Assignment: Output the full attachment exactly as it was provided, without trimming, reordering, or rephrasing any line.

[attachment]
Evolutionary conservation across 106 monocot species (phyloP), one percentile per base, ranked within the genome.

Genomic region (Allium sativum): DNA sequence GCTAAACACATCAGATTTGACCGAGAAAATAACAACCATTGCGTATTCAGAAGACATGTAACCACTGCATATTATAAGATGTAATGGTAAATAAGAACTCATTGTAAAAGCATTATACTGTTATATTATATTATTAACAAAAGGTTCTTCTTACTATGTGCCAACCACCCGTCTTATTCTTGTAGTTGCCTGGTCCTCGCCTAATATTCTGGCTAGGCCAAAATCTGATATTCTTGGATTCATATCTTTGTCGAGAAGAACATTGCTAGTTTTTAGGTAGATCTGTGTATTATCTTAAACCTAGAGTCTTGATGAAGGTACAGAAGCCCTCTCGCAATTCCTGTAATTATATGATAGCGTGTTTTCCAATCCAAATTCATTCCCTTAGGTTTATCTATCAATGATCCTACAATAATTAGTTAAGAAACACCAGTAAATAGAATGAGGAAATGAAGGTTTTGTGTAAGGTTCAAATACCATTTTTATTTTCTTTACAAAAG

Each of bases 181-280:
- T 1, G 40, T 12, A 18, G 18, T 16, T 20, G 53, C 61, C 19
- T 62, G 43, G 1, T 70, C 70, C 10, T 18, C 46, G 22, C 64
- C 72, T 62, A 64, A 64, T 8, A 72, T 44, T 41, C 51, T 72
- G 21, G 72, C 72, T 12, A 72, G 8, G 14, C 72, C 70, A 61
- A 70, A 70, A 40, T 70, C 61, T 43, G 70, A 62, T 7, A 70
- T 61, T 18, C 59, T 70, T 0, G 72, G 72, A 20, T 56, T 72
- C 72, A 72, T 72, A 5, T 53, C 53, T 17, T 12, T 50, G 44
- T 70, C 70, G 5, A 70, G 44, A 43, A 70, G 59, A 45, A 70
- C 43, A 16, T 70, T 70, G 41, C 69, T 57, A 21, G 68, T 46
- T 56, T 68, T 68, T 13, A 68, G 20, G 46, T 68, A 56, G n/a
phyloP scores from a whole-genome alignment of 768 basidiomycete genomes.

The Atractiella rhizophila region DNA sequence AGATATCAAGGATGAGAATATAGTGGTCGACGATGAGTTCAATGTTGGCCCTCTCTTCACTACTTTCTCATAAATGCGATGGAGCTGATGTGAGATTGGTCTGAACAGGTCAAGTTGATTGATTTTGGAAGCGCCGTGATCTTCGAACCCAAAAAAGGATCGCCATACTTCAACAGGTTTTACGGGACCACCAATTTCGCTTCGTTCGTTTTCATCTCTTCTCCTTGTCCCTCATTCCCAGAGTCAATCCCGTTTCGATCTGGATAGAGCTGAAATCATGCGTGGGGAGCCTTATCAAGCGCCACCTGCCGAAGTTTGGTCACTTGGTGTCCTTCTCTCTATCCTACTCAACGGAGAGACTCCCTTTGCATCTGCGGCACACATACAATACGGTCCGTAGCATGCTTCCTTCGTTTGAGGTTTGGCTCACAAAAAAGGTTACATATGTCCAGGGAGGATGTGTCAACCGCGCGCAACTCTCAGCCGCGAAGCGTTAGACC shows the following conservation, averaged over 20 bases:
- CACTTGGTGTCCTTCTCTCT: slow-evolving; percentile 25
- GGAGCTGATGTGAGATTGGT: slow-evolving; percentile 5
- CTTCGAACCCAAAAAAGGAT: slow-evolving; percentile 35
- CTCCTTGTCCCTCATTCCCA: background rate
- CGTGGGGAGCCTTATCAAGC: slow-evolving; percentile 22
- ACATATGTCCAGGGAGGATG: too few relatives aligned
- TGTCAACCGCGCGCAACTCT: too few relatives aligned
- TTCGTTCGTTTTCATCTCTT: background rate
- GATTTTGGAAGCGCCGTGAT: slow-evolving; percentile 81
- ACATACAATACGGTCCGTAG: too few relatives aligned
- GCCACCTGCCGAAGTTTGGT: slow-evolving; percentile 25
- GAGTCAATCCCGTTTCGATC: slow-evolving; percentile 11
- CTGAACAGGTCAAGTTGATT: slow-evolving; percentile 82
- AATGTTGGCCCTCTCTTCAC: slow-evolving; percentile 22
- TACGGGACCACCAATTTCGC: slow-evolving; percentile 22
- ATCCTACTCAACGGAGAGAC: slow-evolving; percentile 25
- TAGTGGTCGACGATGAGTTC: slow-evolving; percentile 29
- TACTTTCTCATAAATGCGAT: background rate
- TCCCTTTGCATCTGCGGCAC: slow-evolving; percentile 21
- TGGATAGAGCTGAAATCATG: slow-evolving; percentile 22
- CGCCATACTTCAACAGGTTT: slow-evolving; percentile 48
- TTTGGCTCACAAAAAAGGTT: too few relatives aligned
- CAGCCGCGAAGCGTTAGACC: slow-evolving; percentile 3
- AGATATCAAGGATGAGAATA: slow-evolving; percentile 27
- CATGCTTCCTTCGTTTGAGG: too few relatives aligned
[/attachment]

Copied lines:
Evolutionary conservation across 106 monocot species (phyloP), one percentile per base, ranked within the genome.

Genomic region (Allium sativum): DNA sequence GCTAAACACATCAGATTTGACCGAGAAAATAACAACCATTGCGTATTCAGAAGACATGTAACCACTGCATATTATAAGATGTAATGGTAAATAAGAACTCATTGTAAAAGCATTATACTGTTATATTATATTATTAACAAAAGGTTCTTCTTACTATGTGCCAACCACCCGTCTTATTCTTGTAGTTGCCTGGTCCTCGCCTAATATTCTGGCTAGGCCAAAATCTGATATTCTTGGATTCATATCTTTGTCGAGAAGAACATTGCTAGTTTTTAGGTAGATCTGTGTATTATCTTAAACCTAGAGTCTTGATGAAGGTACAGAAGCCCTCTCGCAATTCCTGTAATTATATGATAGCGTGTTTTCCAATCCAAATTCATTCCCTTAGGTTTATCTATCAATGATCCTACAATAATTAGTTAAGAAACACCAGTAAATAGAATGAGGAAATGAAGGTTTTGTGTAAGGTTCAAATACCATTTTTATTTTCTTTACAAAAG

Each of bases 181-280:
- T 1, G 40, T 12, A 18, G 18, T 16, T 20, G 53, C 61, C 19
- T 62, G 43, G 1, T 70, C 70, C 10, T 18, C 46, G 22, C 64
- C 72, T 62, A 64, A 64, T 8, A 72, T 44, T 41, C 51, T 72
- G 21, G 72, C 72, T 12, A 72, G 8, G 14, C 72, C 70, A 61
- A 70, A 70, A 40, T 70, C 61, T 43, G 70, A 62, T 7, A 70
- T 61, T 18, C 59, T 70, T 0, G 72, G 72, A 20, T 56, T 72
- C 72, A 72, T 72, A 5, T 53, C 53, T 17, T 12, T 50, G 44
- T 70, C 70, G 5, A 70, G 44, A 43, A 70, G 59, A 45, A 70
- C 43, A 16, T 70, T 70, G 41, C 69, T 57, A 21, G 68, T 46
- T 56, T 68, T 68, T 13, A 68, G 20, G 46, T 68, A 56, G n/a
phyloP scores from a whole-genome alignment of 768 basidiomycete genomes.

The Atractiella rhizophila region DNA sequence AGATATCAAGGATGAGAATATAGTGGTCGACGATGAGTTCAATGTTGGCCCTCTCTTCACTACTTTCTCATAAATGCGATGGAGCTGATGTGAGATTGGTCTGAACAGGTCAAGTTGATTGATTTTGGAAGCGCCGTGATCTTCGAACCCAAAAAAGGATCGCCATACTTCAACAGGTTTTACGGGACCACCAATTTCGCTTCGTTCGTTTTCATCTCTTCTCCTTGTCCCTCATTCCCAGAGTCAATCCCGTTTCGATCTGGATAGAGCTGAAATCATGCGTGGGGAGCCTTATCAAGCGCCACCTGCCGAAGTTTGGTCACTTGGTGTCCTTCTCTCTATCCTACTCAACGGAGAGACTCCCTTTGCATCTGCGGCACACATACAATACGGTCCGTAGCATGCTTCCTTCGTTTGAGGTTTGGCTCACAAAAAAGGTTACATATGTCCAGGGAGGATGTGTCAACCGCGCGCAACTCTCAGCCGCGAAGCGTTAGACC shows the following conservation, averaged over 20 bases:
- CACTTGGTGTCCTTCTCTCT: slow-evolving; percentile 25
- GGAGCTGATGTGAGATTGGT: slow-evolving; percentile 5
- CTTCGAACCCAAAAAAGGAT: slow-evolving; percentile 35
- CTCCTTGTCCCTCATTCCCA: background rate
- CGTGGGGAGCCTTATCAAGC: slow-evolving; percentile 22
- ACATATGTCCAGGGAGGATG: too few relatives aligned
- TGTCAACCGCGCGCAACTCT: too few relatives aligned
- TTCGTTCGTTTTCATCTCTT: background rate
- GATTTTGGAAGCGCCGTGAT: slow-evolving; percentile 81
- ACATACAATACGGTCCGTAG: too few relatives aligned
- GCCACCTGCCGAAGTTTGGT: slow-evolving; percentile 25
- GAGTCAATCCCGTTTCGATC: slow-evolving; percentile 11
- CTGAACAGGTCAAGTTGATT: slow-evolving; percentile 82
- AATGTTGGCCCTCTCTTCAC: slow-evolving; percentile 22
- TACGGGACCACCAATTTCGC: slow-evolving; percentile 22
- ATCCTACTCAACGGAGAGAC: slow-evolving; percentile 25
- TAGTGGTCGACGATGAGTTC: slow-evolving; percentile 29
- TACTTTCTCATAAATGCGAT: background rate
- TCCCTTTGCATCTGCGGCAC: slow-evolving; percentile 21
- TGGATAGAGCTGAAATCATG: slow-evolving; percentile 22
- CGCCATACTTCAACAGGTTT: slow-evolving; percentile 48
- TTTGGCTCACAAAAAAGGTT: too few relatives aligned
- CAGCCGCGAAGCGTTAGACC: slow-evolving; percentile 3
- AGATATCAAGGATGAGAATA: slow-evolving; percentile 27
- CATGCTTCCTTCGTTTGAGG: too few relatives aligned